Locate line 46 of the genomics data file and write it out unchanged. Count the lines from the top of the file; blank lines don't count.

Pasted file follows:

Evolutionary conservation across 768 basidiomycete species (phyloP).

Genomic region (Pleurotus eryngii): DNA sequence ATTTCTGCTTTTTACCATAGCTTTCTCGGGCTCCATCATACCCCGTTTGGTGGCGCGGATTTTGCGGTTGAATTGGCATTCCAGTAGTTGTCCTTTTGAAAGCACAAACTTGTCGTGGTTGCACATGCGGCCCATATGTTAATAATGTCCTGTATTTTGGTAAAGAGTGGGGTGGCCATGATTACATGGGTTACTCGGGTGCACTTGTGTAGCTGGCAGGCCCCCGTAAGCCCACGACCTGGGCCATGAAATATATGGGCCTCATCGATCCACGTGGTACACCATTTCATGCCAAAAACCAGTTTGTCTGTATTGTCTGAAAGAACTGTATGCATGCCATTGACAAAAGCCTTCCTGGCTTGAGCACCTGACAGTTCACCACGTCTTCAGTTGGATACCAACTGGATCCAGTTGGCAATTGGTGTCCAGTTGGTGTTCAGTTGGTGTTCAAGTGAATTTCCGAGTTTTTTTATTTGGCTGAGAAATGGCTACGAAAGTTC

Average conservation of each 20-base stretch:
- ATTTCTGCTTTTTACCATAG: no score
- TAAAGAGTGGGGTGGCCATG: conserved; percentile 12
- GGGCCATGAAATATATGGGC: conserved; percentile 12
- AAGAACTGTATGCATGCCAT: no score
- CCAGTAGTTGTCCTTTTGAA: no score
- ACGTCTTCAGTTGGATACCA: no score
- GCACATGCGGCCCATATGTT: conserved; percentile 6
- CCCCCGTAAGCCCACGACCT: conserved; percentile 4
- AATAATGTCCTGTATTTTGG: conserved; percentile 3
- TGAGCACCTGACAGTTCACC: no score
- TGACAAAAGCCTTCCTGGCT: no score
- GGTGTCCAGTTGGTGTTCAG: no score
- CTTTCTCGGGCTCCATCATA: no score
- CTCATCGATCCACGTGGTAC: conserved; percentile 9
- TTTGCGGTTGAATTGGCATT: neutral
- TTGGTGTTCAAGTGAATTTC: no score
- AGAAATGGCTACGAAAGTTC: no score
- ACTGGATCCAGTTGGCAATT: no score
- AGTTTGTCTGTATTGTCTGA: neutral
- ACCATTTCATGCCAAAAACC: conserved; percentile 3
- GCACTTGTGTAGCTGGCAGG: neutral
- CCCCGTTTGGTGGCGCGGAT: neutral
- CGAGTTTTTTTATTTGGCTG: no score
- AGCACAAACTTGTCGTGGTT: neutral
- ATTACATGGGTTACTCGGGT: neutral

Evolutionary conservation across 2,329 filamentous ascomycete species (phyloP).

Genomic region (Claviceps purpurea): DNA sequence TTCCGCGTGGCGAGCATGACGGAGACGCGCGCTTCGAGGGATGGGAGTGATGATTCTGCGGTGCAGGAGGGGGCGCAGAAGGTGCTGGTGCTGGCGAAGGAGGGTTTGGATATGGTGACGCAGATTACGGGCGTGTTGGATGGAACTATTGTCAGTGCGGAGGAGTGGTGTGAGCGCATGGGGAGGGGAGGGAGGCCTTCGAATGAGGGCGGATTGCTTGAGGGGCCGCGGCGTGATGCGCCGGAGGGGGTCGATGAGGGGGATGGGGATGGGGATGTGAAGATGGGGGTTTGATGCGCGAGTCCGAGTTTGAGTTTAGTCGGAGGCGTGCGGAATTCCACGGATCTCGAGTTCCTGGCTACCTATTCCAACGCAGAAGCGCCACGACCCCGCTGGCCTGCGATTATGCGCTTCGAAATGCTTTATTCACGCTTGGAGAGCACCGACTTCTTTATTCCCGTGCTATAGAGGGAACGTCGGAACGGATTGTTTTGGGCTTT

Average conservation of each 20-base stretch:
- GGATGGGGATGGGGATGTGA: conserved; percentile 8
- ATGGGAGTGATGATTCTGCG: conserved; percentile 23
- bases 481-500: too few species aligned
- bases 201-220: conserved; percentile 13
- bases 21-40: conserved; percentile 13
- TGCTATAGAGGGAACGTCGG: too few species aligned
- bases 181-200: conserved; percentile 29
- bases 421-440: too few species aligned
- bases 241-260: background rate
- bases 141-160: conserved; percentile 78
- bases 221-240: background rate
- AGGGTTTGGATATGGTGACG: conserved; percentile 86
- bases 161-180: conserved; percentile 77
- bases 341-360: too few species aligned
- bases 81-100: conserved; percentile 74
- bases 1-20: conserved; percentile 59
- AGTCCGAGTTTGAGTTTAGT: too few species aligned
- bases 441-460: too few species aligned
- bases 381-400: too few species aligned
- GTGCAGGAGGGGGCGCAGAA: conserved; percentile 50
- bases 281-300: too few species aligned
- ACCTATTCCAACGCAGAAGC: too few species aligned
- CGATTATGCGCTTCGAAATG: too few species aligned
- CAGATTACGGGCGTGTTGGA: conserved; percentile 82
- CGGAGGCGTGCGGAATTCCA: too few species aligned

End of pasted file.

- bases 81-100: conserved; percentile 74